Brown Tide: A Day on the Bayou
For over half a century the people of Bayou La Batre, Alabama have gathered for a ceremony that is both a celebration and a memorial. They pray for a safe and bountiful fishing season and remember those who have lost their lives in seasons past. This small fishing village does not have the sugar white beaches and sparkling high-rise condominiums so often associated with the Third Coast. For every Destin there are a dozen Bayou La Batre’s.
The people who live here work hard just to scrape by in a profession that is equal parts heritage and obsession. Ask anyone who has ever made a living on a boat and they will tell you once the sea gets in your blood there is no getting it out. Things have been particularly rough in Bayou La Batre after equal devastation from both Ivan and Katrina and now the looming oil spill.
My reason for venturing to the Bayou was to be a judge in the annual Gumbo Cook-off. But as the event neared it was obvious that I would be experiencing something much more than a gaggle of gumbo. Any thoughts I had of a blog post filled with flowery descriptions of spices and the richness of broth were now metaphorically obscured by crude oil. In this town full of rugged people I saw despair etched on the faces of everyone. As one festival organizer told me, the oil slick has, “certainly been the topic of conversation.”
Folks here have little trust in the government. For years they have endured stringent federal regulations supposedly designed to preserve the environment and protect American consumers. Meanwhile that same government has turned a blind eye to an avalanche of imported seafood teeming with toxic chemicals. The post-Katrina response from FEMA that had many in New Orleans crying foul would have seemed like a Godsend here. And now the same government which abandoned them five years ago has again drug its feet leaving the town in peril. The Obama administration told them the leak was a mere 1000 barrels a day when in reality it was 200,000. To them there is little difference between the current regime and its predecessor.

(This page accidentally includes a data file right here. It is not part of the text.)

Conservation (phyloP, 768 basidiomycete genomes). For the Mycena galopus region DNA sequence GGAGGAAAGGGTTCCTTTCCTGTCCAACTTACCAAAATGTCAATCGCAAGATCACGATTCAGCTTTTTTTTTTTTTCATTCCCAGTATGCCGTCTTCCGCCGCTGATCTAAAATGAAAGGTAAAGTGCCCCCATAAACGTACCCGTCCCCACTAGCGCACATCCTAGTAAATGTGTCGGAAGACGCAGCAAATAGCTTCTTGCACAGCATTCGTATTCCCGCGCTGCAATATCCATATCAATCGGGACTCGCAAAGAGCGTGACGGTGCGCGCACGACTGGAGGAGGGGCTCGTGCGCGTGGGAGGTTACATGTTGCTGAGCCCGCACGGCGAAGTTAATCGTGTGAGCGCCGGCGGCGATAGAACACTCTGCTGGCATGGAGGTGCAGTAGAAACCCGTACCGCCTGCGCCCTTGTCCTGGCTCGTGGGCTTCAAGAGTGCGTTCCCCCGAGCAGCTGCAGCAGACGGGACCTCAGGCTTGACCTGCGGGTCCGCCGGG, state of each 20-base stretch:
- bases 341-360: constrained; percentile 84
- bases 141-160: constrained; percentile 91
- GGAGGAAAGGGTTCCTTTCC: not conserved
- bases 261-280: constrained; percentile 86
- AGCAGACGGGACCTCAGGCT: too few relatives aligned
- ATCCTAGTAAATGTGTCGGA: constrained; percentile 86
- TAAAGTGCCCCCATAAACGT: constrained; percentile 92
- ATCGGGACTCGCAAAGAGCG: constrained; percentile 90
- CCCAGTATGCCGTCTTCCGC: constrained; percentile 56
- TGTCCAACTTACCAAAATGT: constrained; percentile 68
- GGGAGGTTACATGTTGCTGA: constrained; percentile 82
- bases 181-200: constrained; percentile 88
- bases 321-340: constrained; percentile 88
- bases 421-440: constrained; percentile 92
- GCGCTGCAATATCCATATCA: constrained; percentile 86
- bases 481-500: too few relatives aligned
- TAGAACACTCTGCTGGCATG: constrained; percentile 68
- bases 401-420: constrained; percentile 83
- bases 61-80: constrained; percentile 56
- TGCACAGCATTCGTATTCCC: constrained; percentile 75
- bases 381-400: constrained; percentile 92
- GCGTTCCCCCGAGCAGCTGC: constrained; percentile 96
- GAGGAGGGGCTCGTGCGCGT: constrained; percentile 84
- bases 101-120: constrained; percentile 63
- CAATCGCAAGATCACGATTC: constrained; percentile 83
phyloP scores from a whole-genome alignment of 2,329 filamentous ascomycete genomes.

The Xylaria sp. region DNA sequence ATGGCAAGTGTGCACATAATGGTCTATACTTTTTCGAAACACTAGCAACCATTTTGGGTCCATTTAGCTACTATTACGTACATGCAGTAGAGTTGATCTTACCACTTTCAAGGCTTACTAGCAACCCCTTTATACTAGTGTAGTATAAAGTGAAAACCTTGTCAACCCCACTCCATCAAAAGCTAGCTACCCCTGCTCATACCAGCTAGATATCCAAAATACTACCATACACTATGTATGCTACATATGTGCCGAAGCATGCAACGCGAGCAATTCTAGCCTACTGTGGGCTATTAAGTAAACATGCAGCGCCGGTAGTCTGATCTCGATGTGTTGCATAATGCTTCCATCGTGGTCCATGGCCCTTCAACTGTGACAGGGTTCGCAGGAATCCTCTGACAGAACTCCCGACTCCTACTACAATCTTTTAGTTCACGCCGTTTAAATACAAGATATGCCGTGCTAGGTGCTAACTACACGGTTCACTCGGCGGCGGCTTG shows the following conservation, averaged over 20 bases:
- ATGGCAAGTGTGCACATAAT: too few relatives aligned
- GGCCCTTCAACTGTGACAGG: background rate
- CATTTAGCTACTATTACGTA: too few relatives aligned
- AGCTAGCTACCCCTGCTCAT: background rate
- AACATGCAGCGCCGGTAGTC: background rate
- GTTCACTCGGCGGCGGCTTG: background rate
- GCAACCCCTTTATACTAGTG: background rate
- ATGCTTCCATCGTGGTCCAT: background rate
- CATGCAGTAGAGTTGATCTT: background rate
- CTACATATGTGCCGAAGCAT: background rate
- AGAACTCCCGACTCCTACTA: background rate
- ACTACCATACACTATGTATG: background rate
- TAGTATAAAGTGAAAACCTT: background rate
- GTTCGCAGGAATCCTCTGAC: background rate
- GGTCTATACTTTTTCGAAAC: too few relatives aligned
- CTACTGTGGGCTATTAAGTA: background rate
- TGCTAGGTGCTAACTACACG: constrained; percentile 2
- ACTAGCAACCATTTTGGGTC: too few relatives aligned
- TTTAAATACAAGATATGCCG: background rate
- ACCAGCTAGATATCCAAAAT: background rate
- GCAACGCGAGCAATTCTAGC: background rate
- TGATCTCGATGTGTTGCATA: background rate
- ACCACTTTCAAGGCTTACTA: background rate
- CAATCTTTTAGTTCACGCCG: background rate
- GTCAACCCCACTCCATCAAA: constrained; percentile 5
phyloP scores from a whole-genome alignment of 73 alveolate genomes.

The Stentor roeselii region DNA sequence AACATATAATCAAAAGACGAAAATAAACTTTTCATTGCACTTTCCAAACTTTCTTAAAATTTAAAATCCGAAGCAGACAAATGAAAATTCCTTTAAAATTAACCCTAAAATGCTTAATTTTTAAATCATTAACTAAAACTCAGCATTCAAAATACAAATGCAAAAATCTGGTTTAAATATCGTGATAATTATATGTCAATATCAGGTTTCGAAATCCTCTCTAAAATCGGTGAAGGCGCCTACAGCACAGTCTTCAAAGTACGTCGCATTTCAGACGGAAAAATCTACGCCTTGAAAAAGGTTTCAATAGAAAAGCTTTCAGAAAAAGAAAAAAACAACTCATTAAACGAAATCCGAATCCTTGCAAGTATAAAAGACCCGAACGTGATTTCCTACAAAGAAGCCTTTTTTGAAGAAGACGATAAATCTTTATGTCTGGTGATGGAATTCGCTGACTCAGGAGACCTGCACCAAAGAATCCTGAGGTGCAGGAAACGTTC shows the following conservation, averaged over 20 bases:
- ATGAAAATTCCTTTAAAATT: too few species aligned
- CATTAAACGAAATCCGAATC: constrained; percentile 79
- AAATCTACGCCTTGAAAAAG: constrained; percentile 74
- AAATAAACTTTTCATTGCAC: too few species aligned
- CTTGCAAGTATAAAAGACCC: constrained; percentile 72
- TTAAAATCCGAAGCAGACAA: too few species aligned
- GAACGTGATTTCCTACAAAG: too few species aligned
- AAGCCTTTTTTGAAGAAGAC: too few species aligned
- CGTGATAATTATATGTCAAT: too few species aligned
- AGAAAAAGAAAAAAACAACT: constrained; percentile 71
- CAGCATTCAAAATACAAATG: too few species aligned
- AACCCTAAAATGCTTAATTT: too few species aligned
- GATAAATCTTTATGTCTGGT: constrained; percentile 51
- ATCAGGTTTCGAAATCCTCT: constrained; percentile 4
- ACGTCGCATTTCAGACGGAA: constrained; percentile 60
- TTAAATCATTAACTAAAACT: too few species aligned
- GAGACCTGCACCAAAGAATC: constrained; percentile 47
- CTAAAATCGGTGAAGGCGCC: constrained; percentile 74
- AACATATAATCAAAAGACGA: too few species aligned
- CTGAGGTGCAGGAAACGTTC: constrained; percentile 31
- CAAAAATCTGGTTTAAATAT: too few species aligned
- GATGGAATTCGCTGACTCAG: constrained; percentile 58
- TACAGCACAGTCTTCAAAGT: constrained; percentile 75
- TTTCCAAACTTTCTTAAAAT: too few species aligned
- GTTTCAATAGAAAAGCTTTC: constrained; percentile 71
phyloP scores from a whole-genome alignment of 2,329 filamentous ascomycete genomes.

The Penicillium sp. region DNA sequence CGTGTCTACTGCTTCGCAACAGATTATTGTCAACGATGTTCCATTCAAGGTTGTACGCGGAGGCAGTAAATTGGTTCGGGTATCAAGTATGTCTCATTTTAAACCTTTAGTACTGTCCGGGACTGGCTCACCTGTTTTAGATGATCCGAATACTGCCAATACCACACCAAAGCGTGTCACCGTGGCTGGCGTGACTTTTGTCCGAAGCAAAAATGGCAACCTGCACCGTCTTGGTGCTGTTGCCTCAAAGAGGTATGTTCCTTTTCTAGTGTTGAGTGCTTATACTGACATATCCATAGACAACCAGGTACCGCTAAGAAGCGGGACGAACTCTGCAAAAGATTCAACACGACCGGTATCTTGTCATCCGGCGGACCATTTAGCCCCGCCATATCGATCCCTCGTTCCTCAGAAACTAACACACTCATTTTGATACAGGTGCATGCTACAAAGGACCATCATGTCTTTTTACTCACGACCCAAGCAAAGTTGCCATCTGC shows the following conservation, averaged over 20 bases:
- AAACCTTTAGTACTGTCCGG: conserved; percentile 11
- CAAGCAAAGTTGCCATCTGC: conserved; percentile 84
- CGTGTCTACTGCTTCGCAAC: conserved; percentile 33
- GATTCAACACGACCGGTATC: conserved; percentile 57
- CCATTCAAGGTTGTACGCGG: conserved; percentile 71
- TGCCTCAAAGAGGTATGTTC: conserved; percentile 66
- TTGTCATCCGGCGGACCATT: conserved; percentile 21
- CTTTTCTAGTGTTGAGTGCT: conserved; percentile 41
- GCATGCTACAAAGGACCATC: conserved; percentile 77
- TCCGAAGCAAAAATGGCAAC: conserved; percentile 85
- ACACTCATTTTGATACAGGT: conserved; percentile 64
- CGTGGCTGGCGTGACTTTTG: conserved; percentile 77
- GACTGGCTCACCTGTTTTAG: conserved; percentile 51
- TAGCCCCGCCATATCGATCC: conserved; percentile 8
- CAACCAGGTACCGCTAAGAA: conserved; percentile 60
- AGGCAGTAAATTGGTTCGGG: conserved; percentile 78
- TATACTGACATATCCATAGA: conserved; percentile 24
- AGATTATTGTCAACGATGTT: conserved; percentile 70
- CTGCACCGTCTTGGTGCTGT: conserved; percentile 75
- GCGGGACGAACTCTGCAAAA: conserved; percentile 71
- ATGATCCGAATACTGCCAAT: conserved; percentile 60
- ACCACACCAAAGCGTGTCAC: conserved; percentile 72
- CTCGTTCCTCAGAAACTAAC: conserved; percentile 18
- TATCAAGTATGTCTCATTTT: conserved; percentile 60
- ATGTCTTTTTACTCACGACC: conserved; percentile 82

My fellow judges, locals both, regaled me with stories of the Blessing during the Reagen years. The whole town would pack the church yard standing shoulder to shoulder, a sea of people joined in jubilation and thanksgiving. Those days are gone now. Five years have passed since Katrina and the town is just now starting to look like it did prior to her arrival. Now this.
Of course the D.C. elitists have been on every talk show they could find saying that you cannot compare Deepwater Horizon to Katrina. I dare you to stand on the Bayou and say that without the luxury of a team of Secret Service agents. The great irony of the day was the uncharacteristic wind blowing directly off the Gulf. People around here recognize that strong and hot breeze; it is just like the one that hits as a hurricane is barring down on you. But this is a storm of a different complexion and its effects will not be measured in years but decades.
Amid all of the doom and gloom there was still a festive spirit among the crowd. They lined up to try the foods from their new neighbors from Central America and Southeast Asia. Blues musicians took the bandstand while people funneled into the church to sample the seafood that built the town. Artisans had erected a tent city to hock their wares as families ventured to the wharf to look at the shrimp boats decorated like Mardi Gras floats. Everywhere children laughed in played.
Virtually every resident in Bayou La Batre either works on a boat or at a business that’s sole purpose is to support the fishing industry. Fishing is the only game in town. Those of us who are a little long in the tooth realize we were saying goodbye to something. Before leaving, I spoke with Mark Kent a writer for the Mobile Press Register assigned to cover the event and he expressed his concerns saying that more than the economic and ecological devastation he was worried about the spirit of the people.